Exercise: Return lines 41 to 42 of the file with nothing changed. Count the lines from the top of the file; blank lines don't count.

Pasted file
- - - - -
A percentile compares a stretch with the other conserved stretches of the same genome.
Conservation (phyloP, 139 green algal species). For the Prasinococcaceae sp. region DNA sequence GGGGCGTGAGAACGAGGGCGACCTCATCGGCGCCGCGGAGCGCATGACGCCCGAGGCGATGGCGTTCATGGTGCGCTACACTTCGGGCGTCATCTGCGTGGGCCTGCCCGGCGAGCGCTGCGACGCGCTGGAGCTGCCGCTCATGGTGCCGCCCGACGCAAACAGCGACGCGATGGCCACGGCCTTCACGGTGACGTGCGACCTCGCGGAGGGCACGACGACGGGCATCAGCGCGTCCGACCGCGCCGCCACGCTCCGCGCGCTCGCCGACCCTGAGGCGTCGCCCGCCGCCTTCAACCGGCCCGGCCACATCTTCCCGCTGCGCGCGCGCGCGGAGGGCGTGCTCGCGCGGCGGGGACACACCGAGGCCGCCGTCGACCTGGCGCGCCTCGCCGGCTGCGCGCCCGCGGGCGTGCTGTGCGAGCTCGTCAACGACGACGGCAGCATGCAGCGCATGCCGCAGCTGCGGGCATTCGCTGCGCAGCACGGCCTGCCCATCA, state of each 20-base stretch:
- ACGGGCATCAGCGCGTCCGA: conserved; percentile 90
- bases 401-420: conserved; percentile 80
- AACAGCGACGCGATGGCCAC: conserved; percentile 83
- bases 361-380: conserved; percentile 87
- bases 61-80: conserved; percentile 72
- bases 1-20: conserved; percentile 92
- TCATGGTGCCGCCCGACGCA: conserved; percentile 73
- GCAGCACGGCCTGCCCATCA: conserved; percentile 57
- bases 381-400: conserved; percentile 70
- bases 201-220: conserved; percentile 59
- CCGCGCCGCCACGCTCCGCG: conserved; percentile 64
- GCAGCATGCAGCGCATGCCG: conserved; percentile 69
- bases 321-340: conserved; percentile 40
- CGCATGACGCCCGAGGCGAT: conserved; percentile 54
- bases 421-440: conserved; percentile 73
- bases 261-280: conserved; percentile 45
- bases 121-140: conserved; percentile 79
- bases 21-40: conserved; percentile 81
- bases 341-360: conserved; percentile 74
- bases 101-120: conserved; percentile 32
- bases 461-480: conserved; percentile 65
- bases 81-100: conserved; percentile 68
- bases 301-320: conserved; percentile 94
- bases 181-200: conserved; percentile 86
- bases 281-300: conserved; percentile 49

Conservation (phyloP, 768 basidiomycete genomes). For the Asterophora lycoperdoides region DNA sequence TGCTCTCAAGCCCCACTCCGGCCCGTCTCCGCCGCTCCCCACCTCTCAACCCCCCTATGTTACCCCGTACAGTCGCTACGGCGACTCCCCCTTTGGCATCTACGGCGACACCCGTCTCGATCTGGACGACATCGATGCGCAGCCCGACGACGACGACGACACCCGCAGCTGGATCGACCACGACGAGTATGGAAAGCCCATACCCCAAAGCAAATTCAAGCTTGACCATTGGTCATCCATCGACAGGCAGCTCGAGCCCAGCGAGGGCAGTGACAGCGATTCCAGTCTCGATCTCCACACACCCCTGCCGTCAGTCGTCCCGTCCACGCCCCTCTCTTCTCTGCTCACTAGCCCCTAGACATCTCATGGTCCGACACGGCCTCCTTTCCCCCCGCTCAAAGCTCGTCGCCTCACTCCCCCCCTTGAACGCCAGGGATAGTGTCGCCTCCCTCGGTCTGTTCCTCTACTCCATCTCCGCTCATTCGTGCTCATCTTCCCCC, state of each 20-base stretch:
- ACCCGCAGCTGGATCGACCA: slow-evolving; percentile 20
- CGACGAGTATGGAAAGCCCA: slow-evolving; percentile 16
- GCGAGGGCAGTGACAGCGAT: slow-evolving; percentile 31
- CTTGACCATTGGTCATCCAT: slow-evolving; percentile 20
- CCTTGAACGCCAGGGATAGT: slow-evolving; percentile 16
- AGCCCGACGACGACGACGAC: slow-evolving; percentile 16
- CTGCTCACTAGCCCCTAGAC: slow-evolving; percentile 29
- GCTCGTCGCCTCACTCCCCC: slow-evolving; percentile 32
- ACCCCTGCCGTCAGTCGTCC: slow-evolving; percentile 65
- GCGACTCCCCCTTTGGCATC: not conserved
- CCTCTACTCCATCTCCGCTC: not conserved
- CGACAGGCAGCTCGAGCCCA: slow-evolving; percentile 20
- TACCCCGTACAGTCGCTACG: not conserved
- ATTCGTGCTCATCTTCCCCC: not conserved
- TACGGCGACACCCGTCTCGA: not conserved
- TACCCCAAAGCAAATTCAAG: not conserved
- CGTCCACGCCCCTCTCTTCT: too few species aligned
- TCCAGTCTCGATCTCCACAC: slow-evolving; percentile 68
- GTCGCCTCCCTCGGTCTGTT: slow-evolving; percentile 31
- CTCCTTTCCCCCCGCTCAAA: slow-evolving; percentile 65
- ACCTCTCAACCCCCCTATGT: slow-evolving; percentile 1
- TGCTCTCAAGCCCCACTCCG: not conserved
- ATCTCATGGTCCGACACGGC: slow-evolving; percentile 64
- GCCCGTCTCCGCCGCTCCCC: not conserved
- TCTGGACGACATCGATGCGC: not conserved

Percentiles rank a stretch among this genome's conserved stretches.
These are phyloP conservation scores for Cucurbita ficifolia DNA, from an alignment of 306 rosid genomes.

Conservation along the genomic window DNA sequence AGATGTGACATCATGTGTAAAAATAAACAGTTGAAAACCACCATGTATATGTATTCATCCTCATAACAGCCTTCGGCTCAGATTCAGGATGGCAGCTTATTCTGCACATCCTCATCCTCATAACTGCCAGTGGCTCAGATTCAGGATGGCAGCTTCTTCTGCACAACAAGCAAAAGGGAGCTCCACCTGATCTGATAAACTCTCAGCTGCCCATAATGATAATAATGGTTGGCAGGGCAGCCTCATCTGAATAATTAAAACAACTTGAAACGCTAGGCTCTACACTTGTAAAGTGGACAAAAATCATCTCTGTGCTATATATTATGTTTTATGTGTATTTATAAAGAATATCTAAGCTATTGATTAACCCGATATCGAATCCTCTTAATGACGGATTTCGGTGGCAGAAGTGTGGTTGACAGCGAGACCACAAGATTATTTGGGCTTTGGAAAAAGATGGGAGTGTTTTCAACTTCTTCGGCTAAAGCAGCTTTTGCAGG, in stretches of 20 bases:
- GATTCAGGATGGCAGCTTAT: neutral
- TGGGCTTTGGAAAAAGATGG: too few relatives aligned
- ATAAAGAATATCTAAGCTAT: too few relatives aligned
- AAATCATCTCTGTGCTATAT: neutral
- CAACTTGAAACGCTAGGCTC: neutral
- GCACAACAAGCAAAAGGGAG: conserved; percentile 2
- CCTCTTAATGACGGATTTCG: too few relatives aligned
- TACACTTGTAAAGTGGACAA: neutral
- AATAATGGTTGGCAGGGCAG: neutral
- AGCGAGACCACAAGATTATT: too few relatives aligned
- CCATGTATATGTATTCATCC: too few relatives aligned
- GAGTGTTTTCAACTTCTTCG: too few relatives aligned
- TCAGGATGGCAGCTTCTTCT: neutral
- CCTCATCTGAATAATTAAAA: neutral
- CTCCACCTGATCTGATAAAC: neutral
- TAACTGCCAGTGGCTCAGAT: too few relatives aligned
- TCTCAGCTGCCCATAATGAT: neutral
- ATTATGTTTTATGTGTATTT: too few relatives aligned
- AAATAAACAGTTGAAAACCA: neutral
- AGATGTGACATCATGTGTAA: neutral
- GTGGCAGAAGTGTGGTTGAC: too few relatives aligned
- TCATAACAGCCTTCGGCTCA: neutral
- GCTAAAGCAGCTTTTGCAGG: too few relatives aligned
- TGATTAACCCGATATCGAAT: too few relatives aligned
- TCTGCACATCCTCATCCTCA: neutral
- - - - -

- TACCCCGTACAGTCGCTACG: not conserved
- ATTCGTGCTCATCTTCCCCC: not conserved